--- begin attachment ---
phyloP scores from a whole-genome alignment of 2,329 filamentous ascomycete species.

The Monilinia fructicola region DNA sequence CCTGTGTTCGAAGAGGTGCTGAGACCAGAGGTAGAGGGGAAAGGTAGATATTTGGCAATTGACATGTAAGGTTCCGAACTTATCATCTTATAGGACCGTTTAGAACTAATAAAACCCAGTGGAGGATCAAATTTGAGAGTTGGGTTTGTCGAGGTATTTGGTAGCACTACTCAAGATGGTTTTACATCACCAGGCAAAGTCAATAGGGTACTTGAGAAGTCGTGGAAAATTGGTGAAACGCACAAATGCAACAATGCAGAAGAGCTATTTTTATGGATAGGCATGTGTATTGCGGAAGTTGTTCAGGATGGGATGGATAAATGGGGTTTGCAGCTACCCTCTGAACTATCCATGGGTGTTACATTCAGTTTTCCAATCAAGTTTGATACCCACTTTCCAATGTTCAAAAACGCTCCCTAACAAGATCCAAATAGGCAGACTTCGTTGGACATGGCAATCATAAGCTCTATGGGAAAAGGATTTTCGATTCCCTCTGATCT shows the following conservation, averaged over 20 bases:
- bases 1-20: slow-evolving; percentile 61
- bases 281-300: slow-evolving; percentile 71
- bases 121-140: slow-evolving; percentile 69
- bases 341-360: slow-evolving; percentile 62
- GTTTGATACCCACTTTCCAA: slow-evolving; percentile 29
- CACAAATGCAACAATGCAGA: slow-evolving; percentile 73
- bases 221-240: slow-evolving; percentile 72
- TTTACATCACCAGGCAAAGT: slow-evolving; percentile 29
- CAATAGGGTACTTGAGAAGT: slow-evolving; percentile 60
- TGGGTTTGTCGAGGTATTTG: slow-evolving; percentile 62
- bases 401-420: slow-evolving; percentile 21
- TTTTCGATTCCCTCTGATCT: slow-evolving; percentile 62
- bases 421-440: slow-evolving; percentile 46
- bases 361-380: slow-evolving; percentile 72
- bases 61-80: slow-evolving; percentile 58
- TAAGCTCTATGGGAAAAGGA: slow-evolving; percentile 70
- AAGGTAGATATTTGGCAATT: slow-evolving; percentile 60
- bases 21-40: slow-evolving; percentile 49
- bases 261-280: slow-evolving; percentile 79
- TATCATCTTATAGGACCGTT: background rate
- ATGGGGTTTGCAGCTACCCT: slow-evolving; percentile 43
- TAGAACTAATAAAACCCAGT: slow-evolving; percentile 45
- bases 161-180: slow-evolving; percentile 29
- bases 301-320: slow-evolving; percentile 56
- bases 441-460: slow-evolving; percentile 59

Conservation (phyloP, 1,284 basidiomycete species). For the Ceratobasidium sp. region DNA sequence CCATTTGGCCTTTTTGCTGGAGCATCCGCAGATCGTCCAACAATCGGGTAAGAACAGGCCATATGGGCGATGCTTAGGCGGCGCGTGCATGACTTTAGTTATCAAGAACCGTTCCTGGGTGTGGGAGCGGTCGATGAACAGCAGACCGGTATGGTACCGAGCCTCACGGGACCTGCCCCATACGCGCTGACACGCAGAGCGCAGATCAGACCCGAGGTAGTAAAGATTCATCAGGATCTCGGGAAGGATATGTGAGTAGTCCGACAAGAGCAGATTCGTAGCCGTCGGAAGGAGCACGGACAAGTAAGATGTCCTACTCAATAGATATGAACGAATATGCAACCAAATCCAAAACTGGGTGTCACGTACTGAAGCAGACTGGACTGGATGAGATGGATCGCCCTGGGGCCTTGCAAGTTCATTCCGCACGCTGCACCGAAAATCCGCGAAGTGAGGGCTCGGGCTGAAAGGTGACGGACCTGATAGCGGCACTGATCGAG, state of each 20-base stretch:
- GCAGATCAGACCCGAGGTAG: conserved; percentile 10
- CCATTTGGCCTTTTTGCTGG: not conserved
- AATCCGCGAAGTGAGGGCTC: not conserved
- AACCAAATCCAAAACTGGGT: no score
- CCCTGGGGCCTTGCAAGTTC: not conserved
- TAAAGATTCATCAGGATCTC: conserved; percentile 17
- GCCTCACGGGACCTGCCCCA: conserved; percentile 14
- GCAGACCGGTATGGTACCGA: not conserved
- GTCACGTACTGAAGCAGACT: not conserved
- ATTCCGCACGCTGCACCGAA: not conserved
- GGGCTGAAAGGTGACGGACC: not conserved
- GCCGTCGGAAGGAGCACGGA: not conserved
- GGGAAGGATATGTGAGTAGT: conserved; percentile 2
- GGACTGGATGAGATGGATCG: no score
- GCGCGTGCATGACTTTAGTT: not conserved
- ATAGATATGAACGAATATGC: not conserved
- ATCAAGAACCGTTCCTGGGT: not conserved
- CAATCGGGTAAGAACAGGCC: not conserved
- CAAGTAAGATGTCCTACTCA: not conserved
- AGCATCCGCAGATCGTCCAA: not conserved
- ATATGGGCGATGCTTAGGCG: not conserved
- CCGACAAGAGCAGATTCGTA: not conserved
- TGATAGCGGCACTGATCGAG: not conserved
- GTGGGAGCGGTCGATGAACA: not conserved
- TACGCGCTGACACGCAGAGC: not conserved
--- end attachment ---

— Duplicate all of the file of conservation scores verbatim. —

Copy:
phyloP scores from a whole-genome alignment of 2,329 filamentous ascomycete species.

The Monilinia fructicola region DNA sequence CCTGTGTTCGAAGAGGTGCTGAGACCAGAGGTAGAGGGGAAAGGTAGATATTTGGCAATTGACATGTAAGGTTCCGAACTTATCATCTTATAGGACCGTTTAGAACTAATAAAACCCAGTGGAGGATCAAATTTGAGAGTTGGGTTTGTCGAGGTATTTGGTAGCACTACTCAAGATGGTTTTACATCACCAGGCAAAGTCAATAGGGTACTTGAGAAGTCGTGGAAAATTGGTGAAACGCACAAATGCAACAATGCAGAAGAGCTATTTTTATGGATAGGCATGTGTATTGCGGAAGTTGTTCAGGATGGGATGGATAAATGGGGTTTGCAGCTACCCTCTGAACTATCCATGGGTGTTACATTCAGTTTTCCAATCAAGTTTGATACCCACTTTCCAATGTTCAAAAACGCTCCCTAACAAGATCCAAATAGGCAGACTTCGTTGGACATGGCAATCATAAGCTCTATGGGAAAAGGATTTTCGATTCCCTCTGATCT shows the following conservation, averaged over 20 bases:
- bases 1-20: slow-evolving; percentile 61
- bases 281-300: slow-evolving; percentile 71
- bases 121-140: slow-evolving; percentile 69
- bases 341-360: slow-evolving; percentile 62
- GTTTGATACCCACTTTCCAA: slow-evolving; percentile 29
- CACAAATGCAACAATGCAGA: slow-evolving; percentile 73
- bases 221-240: slow-evolving; percentile 72
- TTTACATCACCAGGCAAAGT: slow-evolving; percentile 29
- CAATAGGGTACTTGAGAAGT: slow-evolving; percentile 60
- TGGGTTTGTCGAGGTATTTG: slow-evolving; percentile 62
- bases 401-420: slow-evolving; percentile 21
- TTTTCGATTCCCTCTGATCT: slow-evolving; percentile 62
- bases 421-440: slow-evolving; percentile 46
- bases 361-380: slow-evolving; percentile 72
- bases 61-80: slow-evolving; percentile 58
- TAAGCTCTATGGGAAAAGGA: slow-evolving; percentile 70
- AAGGTAGATATTTGGCAATT: slow-evolving; percentile 60
- bases 21-40: slow-evolving; percentile 49
- bases 261-280: slow-evolving; percentile 79
- TATCATCTTATAGGACCGTT: background rate
- ATGGGGTTTGCAGCTACCCT: slow-evolving; percentile 43
- TAGAACTAATAAAACCCAGT: slow-evolving; percentile 45
- bases 161-180: slow-evolving; percentile 29
- bases 301-320: slow-evolving; percentile 56
- bases 441-460: slow-evolving; percentile 59

Conservation (phyloP, 1,284 basidiomycete species). For the Ceratobasidium sp. region DNA sequence CCATTTGGCCTTTTTGCTGGAGCATCCGCAGATCGTCCAACAATCGGGTAAGAACAGGCCATATGGGCGATGCTTAGGCGGCGCGTGCATGACTTTAGTTATCAAGAACCGTTCCTGGGTGTGGGAGCGGTCGATGAACAGCAGACCGGTATGGTACCGAGCCTCACGGGACCTGCCCCATACGCGCTGACACGCAGAGCGCAGATCAGACCCGAGGTAGTAAAGATTCATCAGGATCTCGGGAAGGATATGTGAGTAGTCCGACAAGAGCAGATTCGTAGCCGTCGGAAGGAGCACGGACAAGTAAGATGTCCTACTCAATAGATATGAACGAATATGCAACCAAATCCAAAACTGGGTGTCACGTACTGAAGCAGACTGGACTGGATGAGATGGATCGCCCTGGGGCCTTGCAAGTTCATTCCGCACGCTGCACCGAAAATCCGCGAAGTGAGGGCTCGGGCTGAAAGGTGACGGACCTGATAGCGGCACTGATCGAG, state of each 20-base stretch:
- GCAGATCAGACCCGAGGTAG: conserved; percentile 10
- CCATTTGGCCTTTTTGCTGG: not conserved
- AATCCGCGAAGTGAGGGCTC: not conserved
- AACCAAATCCAAAACTGGGT: no score
- CCCTGGGGCCTTGCAAGTTC: not conserved
- TAAAGATTCATCAGGATCTC: conserved; percentile 17
- GCCTCACGGGACCTGCCCCA: conserved; percentile 14
- GCAGACCGGTATGGTACCGA: not conserved
- GTCACGTACTGAAGCAGACT: not conserved
- ATTCCGCACGCTGCACCGAA: not conserved
- GGGCTGAAAGGTGACGGACC: not conserved
- GCCGTCGGAAGGAGCACGGA: not conserved
- GGGAAGGATATGTGAGTAGT: conserved; percentile 2
- GGACTGGATGAGATGGATCG: no score
- GCGCGTGCATGACTTTAGTT: not conserved
- ATAGATATGAACGAATATGC: not conserved
- ATCAAGAACCGTTCCTGGGT: not conserved
- CAATCGGGTAAGAACAGGCC: not conserved
- CAAGTAAGATGTCCTACTCA: not conserved
- AGCATCCGCAGATCGTCCAA: not conserved
- ATATGGGCGATGCTTAGGCG: not conserved
- CCGACAAGAGCAGATTCGTA: not conserved
- TGATAGCGGCACTGATCGAG: not conserved
- GTGGGAGCGGTCGATGAACA: not conserved
- TACGCGCTGACACGCAGAGC: not conserved